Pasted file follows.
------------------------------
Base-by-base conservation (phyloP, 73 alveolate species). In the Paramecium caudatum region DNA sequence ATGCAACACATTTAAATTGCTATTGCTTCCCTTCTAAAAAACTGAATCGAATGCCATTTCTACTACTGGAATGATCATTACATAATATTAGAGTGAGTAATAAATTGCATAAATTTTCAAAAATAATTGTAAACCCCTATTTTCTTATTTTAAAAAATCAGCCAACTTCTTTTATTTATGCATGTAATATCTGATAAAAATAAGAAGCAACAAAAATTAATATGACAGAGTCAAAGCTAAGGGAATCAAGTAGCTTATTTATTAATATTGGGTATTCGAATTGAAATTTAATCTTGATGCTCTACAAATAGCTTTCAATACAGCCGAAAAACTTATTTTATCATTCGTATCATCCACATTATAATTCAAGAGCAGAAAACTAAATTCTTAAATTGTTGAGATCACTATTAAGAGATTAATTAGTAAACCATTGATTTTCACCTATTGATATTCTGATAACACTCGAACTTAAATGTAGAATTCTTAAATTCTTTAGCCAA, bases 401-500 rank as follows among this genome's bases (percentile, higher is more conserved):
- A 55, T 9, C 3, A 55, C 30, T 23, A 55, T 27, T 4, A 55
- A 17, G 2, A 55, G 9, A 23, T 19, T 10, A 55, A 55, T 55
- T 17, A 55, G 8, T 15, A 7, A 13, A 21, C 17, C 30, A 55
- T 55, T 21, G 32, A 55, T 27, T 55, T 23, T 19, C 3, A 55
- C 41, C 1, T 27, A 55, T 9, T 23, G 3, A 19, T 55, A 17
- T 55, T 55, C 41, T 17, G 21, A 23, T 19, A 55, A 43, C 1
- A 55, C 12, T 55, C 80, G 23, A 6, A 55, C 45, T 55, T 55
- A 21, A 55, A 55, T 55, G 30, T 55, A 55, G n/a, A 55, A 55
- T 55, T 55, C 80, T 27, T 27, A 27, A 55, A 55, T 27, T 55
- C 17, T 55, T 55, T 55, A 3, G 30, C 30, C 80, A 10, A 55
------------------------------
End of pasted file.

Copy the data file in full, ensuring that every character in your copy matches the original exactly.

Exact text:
Base-by-base conservation (phyloP, 73 alveolate species). In the Paramecium caudatum region DNA sequence ATGCAACACATTTAAATTGCTATTGCTTCCCTTCTAAAAAACTGAATCGAATGCCATTTCTACTACTGGAATGATCATTACATAATATTAGAGTGAGTAATAAATTGCATAAATTTTCAAAAATAATTGTAAACCCCTATTTTCTTATTTTAAAAAATCAGCCAACTTCTTTTATTTATGCATGTAATATCTGATAAAAATAAGAAGCAACAAAAATTAATATGACAGAGTCAAAGCTAAGGGAATCAAGTAGCTTATTTATTAATATTGGGTATTCGAATTGAAATTTAATCTTGATGCTCTACAAATAGCTTTCAATACAGCCGAAAAACTTATTTTATCATTCGTATCATCCACATTATAATTCAAGAGCAGAAAACTAAATTCTTAAATTGTTGAGATCACTATTAAGAGATTAATTAGTAAACCATTGATTTTCACCTATTGATATTCTGATAACACTCGAACTTAAATGTAGAATTCTTAAATTCTTTAGCCAA, bases 401-500 rank as follows among this genome's bases (percentile, higher is more conserved):
- A 55, T 9, C 3, A 55, C 30, T 23, A 55, T 27, T 4, A 55
- A 17, G 2, A 55, G 9, A 23, T 19, T 10, A 55, A 55, T 55
- T 17, A 55, G 8, T 15, A 7, A 13, A 21, C 17, C 30, A 55
- T 55, T 21, G 32, A 55, T 27, T 55, T 23, T 19, C 3, A 55
- C 41, C 1, T 27, A 55, T 9, T 23, G 3, A 19, T 55, A 17
- T 55, T 55, C 41, T 17, G 21, A 23, T 19, A 55, A 43, C 1
- A 55, C 12, T 55, C 80, G 23, A 6, A 55, C 45, T 55, T 55
- A 21, A 55, A 55, T 55, G 30, T 55, A 55, G n/a, A 55, A 55
- T 55, T 55, C 80, T 27, T 27, A 27, A 55, A 55, T 27, T 55
- C 17, T 55, T 55, T 55, A 3, G 30, C 30, C 80, A 10, A 55